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Colonel John McAusland Denny (29 Nov 1858 – 9 Dec 1922) was a businessman and Conservative Party politician in Scotland.
Son of Peter Denny
Born in Dumbarton and educated at Dumbarton Academy and in Lausanne, he was a shipbuilder and a director of the Lanarkshire and Dumbartonshire Railway
He was elected at the 1895 general election as the Member of Parliament (MP) for Kilmarnock Burghs, and re-elected in 1900, holding the seat until standing down at the 1906 general election.
During the First World War he was chairman of the Dumbartonshire Territorial Force Association, and became an honorary colonel in the Argyll and Sutherland Highlanders.
"THE LATE COLONEL JOHN M. DENNY.
Britain can still be proud of the fact that she still possesses some industrial organisations whose partners have that high sense of duty which prompts their enthusiastic endeavours for the welfare of their workers and for the good of the community. The firm of William Denny and Brothers, of Dumbarton, on whose activity the town, so much depends, has always had among its partners some who were leaders in every form of social and philanthropic work. A founder, of the firm, Peter Denny, LL.D,, had this great sense of duty, and his son, Colonel John M‘Ausland Denny, who died last Saturday in a Glasgow nursing home, preserved throughout his life the high traditions established by his parent. Dumbarton is in mourning for a chieftain for whom the affection of his workers, fellow-townsmen and those with whom he associated in business is reminiscent of that of the clansmen of old for their chief.
Colonel Denny was the fourth son of Dr. Denny, and was born in Dumbarton in 1858. He was educated in his native town and in Lausanne, in Switzerland. Following a course of training for the business side of shipbuilding, he entered the firm at the age of 17. A characteristic of the family—of training the younger members for those specific activities in the business for which they promised greatest fitness—was adhered to, and Colonel Denny began his career in the counting-house. Here he had to conform to the rules enforced on all other apprentices. The wisdom of these measures is borne out by the success attending their use. The Colonel knew his fellow-workers in the organisation as could never otherwise have been the case, and they appreciated him for his sterling worth. He was instrumental in obtaining many of the continental shipbuilding orders received by the firm, and spent a considerable amount of time in the business centres of Europe to keep in touch with foreign shipowners. The success of his early endeavours to obtain a portion of the continental trade awakened some of the foreign governments, and both the Germans and the Belgians made regulations that no building of subsidised ships could be allowed in other than their own lands. Colonel Denny took a part in 1901 in the co-operation of his firm with the Parsons Marine Steam Turbine Co in the production of the first commercial turbine steamer, the King Edward, which is still in successful use on the Clyde. From this beginning sprang the great development in this method of propulsion, in which Colonel Denny always took a part.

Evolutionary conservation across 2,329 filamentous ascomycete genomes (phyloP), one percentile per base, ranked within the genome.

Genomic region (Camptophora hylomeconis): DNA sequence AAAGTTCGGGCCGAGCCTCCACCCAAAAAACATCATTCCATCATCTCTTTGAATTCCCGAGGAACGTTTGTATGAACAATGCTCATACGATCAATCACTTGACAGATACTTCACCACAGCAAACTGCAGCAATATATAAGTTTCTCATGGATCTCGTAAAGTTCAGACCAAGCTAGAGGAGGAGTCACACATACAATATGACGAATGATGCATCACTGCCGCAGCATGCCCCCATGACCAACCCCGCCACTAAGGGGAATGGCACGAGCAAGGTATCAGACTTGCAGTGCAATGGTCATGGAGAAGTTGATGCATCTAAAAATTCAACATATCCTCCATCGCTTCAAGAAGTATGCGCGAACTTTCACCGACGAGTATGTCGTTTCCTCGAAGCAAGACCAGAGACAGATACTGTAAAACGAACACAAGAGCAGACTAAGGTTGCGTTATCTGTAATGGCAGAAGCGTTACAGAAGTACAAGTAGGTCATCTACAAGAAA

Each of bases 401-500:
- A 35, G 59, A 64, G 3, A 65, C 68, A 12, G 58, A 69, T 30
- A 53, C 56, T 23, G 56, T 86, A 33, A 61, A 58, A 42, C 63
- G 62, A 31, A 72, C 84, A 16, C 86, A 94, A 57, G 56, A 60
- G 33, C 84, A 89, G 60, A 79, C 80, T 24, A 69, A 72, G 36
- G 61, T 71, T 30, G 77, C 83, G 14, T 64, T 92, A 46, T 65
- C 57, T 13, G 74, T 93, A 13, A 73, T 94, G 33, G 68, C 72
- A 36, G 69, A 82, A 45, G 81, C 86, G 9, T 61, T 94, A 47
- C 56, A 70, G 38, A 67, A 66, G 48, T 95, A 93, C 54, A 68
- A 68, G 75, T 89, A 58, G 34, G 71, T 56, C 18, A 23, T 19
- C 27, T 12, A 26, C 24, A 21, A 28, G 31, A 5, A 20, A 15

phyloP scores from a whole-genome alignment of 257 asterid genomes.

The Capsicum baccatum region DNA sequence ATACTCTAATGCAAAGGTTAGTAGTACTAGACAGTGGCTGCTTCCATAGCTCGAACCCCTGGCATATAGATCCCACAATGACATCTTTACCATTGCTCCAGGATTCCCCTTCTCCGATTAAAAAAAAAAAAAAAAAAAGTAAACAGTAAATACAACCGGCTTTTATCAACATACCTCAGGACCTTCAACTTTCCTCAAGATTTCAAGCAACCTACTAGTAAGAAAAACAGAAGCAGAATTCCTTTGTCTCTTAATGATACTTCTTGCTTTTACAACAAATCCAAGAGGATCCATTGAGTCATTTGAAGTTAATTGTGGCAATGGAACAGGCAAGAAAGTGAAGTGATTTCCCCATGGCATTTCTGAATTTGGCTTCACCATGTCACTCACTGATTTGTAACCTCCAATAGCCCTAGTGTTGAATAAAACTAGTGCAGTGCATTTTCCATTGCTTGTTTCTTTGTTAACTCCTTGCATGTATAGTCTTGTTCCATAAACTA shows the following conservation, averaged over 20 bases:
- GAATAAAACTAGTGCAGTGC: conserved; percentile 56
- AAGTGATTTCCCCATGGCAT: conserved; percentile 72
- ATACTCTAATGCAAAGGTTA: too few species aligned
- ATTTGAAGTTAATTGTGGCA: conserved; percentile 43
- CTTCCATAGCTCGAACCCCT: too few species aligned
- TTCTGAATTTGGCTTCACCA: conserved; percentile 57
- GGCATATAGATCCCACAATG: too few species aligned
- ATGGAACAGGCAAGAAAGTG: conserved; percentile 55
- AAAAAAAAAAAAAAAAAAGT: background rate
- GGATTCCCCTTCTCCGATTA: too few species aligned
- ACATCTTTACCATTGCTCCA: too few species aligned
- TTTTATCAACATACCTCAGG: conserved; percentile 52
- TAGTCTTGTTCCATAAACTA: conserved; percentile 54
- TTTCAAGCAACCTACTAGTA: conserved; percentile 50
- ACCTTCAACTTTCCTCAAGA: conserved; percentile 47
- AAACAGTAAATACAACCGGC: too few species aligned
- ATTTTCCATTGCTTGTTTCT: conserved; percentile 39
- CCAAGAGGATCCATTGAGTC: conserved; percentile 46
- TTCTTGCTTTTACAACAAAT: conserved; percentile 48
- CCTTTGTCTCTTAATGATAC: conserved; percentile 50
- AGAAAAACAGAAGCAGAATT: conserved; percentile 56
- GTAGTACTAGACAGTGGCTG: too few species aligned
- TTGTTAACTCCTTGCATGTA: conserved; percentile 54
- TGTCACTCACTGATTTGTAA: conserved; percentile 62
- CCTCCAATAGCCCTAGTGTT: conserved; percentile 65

In 1919 he was elected chairman of the company. In this position he took a close personal, interest in industrial questions and welfare work. His bright, genial personality won for him friends among all ranks and classes of men, and with his capability and enterprise he was able to maintain the world-wide reputation of his firm.
Colonel Denny was elected M.P. for the Kilmarnock District of Burghs, in which Dumbarton was then included, in 1895, and retained the seat in the Unionist interest until 1906, when he retired from his political work. His constituents, both Unionist and Liberal, marked the esteem in which he was held by presenting to him his portrait, painted by George Henry, R. A. As a Member of Parliament Colonel Denny rendered great service in all matters concerning shipping, and ship-building, and served on important committees concerned with the treatment of seamen, and the causes of the increases of foreigners in the Mercantile Marine. He was an enthusiastic worker in the Volunteer movement, and joined in 1876 as a private, with many of the workmen of the firm of which he was a partner. Two years later he obtained his commission, and he rose to the rank of Colonel of the 9th Argyll and Sutherland Highlanders, alter 19 years’ service. During the war he acted as commanding officer to two battalions of the Territorial Force, and as Dumbartonshire Director of the Red Cross Society.
He was a director of the Caledonian Railway Co, the Commercial Bank of Scotland, and other companies."